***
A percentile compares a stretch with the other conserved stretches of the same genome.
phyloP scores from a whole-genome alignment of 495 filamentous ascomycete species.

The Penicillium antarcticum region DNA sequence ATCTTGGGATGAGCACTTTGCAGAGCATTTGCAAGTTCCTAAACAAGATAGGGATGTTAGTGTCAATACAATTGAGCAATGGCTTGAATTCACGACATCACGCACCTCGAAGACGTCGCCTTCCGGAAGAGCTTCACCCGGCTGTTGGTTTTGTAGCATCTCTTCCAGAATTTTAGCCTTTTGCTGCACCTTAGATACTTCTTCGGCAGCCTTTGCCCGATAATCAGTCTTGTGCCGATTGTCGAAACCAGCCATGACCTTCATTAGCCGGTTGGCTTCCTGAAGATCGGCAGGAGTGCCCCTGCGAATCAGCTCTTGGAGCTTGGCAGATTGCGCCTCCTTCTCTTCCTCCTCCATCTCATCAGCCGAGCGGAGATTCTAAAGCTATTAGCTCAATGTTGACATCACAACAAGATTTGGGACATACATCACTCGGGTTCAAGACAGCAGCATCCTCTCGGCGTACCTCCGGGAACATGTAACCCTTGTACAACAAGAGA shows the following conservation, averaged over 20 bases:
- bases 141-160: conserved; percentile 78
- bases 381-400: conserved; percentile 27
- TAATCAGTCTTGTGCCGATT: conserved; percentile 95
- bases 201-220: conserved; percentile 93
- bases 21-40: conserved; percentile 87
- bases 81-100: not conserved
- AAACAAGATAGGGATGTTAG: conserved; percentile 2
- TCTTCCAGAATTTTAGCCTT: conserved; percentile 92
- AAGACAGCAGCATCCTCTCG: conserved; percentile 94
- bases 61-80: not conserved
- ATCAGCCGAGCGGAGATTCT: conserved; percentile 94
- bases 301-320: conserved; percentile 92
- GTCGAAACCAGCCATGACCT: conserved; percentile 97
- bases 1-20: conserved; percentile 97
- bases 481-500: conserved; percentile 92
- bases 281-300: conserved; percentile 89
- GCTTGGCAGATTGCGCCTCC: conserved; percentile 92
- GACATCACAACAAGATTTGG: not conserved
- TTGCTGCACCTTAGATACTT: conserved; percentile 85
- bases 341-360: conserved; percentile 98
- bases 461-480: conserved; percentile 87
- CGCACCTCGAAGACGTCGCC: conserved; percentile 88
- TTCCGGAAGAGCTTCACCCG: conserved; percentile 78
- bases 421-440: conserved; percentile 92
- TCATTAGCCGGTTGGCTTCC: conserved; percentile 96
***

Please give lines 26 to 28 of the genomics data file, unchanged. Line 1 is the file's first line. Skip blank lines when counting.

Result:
- TTCCGGAAGAGCTTCACCCG: conserved; percentile 78
- bases 421-440: conserved; percentile 92
- TCATTAGCCGGTTGGCTTCC: conserved; percentile 96